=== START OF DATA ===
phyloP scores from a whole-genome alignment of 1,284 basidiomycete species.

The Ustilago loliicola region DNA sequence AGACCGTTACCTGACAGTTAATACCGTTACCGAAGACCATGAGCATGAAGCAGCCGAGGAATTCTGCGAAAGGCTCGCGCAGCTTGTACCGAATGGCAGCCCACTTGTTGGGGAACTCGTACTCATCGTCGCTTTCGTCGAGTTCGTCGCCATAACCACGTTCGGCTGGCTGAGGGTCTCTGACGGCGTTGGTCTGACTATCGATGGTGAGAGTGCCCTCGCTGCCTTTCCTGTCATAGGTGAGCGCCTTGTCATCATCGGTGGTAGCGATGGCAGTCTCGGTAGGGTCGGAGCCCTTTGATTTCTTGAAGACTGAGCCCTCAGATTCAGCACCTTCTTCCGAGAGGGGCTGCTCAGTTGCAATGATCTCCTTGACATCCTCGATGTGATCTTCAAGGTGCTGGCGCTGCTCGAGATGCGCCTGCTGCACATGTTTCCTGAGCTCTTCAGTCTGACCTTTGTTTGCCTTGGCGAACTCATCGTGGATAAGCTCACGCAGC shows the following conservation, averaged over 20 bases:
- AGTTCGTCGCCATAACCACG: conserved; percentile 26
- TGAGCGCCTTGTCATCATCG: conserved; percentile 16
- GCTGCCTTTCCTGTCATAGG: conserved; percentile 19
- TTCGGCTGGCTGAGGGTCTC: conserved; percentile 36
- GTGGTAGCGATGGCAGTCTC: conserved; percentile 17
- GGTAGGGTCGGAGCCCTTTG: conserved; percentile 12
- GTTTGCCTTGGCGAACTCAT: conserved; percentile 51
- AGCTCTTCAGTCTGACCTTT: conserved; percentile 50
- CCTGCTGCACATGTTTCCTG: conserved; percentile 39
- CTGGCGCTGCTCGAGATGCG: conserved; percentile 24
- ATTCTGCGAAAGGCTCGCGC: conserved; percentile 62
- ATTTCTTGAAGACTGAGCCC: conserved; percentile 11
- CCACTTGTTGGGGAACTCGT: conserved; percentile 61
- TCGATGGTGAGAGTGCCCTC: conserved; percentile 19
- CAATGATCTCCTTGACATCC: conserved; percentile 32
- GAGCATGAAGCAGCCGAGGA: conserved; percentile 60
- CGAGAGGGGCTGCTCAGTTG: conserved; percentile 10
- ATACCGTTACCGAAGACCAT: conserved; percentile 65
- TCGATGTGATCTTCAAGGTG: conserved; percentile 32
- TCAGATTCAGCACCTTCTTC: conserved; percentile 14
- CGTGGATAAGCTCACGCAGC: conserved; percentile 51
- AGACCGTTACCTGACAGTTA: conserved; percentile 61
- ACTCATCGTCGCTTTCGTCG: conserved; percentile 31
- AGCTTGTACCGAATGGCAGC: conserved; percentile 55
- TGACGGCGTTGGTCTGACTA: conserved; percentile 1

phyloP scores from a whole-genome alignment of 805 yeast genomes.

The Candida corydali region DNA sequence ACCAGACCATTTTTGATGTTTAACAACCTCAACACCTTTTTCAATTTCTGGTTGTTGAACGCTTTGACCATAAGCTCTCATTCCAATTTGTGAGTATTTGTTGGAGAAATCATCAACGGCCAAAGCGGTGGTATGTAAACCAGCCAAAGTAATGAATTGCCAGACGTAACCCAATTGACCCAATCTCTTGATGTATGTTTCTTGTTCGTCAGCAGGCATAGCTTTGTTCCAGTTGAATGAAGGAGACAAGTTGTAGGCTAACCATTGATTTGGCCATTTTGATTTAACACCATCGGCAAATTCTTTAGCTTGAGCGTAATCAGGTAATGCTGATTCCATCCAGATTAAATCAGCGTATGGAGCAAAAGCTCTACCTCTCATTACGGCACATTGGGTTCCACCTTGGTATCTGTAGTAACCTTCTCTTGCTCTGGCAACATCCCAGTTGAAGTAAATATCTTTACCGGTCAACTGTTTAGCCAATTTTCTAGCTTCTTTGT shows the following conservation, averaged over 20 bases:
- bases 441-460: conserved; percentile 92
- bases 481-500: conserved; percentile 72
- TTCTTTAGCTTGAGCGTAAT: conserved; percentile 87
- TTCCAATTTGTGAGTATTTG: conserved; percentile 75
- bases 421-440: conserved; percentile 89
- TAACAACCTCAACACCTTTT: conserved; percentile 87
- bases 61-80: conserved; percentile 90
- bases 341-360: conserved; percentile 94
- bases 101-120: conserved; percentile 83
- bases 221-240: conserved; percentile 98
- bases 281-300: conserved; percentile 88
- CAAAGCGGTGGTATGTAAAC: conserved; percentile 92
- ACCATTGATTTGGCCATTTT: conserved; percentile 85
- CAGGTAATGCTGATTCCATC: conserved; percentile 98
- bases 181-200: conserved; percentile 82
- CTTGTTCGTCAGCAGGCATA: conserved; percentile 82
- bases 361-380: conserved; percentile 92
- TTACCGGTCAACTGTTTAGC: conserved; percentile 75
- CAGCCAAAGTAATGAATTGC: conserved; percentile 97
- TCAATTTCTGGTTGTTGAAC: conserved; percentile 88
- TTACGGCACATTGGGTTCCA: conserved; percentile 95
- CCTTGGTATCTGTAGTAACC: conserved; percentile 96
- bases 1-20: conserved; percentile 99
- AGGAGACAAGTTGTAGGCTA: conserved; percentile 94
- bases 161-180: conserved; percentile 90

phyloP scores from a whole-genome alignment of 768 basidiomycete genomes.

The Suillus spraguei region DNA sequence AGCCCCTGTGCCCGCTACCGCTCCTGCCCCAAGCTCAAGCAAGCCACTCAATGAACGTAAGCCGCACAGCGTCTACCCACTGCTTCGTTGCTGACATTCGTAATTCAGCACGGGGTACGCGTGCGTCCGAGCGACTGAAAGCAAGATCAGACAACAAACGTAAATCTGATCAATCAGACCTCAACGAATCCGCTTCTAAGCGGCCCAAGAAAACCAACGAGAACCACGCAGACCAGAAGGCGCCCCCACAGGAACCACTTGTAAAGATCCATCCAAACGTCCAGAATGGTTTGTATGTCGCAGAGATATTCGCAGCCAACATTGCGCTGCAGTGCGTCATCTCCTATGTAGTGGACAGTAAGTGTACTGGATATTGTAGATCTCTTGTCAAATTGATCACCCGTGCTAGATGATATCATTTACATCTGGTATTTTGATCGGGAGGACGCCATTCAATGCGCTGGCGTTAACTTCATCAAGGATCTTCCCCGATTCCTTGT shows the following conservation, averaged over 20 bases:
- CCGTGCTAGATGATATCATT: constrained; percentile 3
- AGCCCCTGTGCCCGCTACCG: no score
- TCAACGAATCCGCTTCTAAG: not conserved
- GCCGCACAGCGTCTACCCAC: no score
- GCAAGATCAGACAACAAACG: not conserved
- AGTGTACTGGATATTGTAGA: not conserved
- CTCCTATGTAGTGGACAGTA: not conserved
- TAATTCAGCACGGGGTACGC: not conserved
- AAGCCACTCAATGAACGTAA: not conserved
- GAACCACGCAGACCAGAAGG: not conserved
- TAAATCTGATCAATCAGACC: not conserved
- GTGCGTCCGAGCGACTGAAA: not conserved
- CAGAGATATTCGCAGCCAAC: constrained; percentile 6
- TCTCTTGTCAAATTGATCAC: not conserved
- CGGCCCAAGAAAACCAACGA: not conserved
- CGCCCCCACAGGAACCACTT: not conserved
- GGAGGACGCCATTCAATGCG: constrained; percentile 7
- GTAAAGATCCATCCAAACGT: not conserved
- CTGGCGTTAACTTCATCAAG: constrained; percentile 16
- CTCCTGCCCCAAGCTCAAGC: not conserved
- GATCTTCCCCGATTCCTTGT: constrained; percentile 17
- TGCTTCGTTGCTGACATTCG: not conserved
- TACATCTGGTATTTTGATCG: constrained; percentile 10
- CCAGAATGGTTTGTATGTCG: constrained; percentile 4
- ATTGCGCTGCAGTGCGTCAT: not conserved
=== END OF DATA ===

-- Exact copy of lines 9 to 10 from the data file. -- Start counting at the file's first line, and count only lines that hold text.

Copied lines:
- GTTTGCCTTGGCGAACTCAT: conserved; percentile 51
- AGCTCTTCAGTCTGACCTTT: conserved; percentile 50